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Does Green Tea Dehydrate You?

I’ve always been a big fan of green tea. Green tea actually contains less caffeine than coffee, so it’s a great way to perk up during a study session or mid-afternoon when you might lose focus and don’t fancy drinking coffee.

I also love that green tea has a raft of health benefits. According to WebMD, it’s been linked to lower cholesterol, and it’s been found that ‘green tea helped prevent a range of heart-related issues.’ Green tea comes from the leaves of the camellia sinners plant, and it originated in China. So unlike herbal teas, it does contain caffeine which is why people believe that drinking it will dehydrate them, but is that true? 

It’s recommended that the average person drinks between 6 and 8 glasses of water per day. You can actually count green tea towards this, but you’ll still need to drink water. You can’t just drink green tea all day and expect to say hydrated. 

Caffeinated beverages have a reputation for being diuretics. Diuretics make people pee more often because caffeine encourages the body to flush out water. This is why people think it’s dehydrating. If you’re drinking green tea and then peeing it out, it’s understandable that some people believe you are at risk of dehydrating. But that’s not entirely true. According to the Healthline website, even though tea increases urine production, you don’t lose more water than you initially consumed.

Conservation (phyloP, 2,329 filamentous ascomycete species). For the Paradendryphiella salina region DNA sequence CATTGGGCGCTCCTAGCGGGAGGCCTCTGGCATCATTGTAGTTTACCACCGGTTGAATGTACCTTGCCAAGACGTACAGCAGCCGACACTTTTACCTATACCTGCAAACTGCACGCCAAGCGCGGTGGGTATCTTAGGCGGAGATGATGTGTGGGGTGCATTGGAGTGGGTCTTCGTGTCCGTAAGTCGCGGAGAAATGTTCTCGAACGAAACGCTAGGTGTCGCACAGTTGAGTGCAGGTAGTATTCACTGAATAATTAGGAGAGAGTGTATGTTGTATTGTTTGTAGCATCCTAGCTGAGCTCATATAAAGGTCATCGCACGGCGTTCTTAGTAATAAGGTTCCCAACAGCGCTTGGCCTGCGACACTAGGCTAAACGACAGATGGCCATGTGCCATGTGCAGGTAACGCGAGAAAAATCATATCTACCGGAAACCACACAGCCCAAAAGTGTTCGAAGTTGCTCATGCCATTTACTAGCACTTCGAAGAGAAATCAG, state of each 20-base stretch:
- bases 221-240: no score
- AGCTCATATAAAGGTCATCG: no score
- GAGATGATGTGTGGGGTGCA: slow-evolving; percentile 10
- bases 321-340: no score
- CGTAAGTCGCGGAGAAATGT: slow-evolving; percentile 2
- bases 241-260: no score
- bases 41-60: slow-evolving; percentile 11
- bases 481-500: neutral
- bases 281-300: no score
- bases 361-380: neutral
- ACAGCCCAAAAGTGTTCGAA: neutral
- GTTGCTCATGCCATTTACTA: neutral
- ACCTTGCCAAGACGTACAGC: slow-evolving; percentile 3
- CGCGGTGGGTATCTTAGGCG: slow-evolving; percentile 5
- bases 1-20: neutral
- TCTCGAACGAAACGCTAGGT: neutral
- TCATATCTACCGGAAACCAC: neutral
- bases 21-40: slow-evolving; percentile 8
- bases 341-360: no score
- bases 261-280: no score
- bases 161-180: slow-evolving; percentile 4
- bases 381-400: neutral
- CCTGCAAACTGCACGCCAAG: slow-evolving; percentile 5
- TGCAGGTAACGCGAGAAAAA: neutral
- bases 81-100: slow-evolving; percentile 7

If you’re concerned about the amount of caffeine in green tea, you can always try decaffeinated green tea. Although, it’s worth noting that some of the antioxidants will be destroyed while removing the caffeine, so you won’t be getting the full benefit of its beneficial properties.

And it’s hard to predict the levels of caffeine in tea because it depends on how the leaf has been picked and how long the leaves have been steeped. Because of this, Twinings writes that there’s anything between 16 and 19 milligrams of caffeine in a gram of tea. The web article notes that ‘green tea is just as hydrating as non-caffeinated drinks’. 

Which I was relieved to hear. 

Green tea offers some valuable health benefits and is a popular staple in China and abroad. Whilst it’s always worth keeping an eye on your caffeine intake, there’s no reason why you shouldn’t enjoy green tea in the knowledge that it isn’t dehydrating. 

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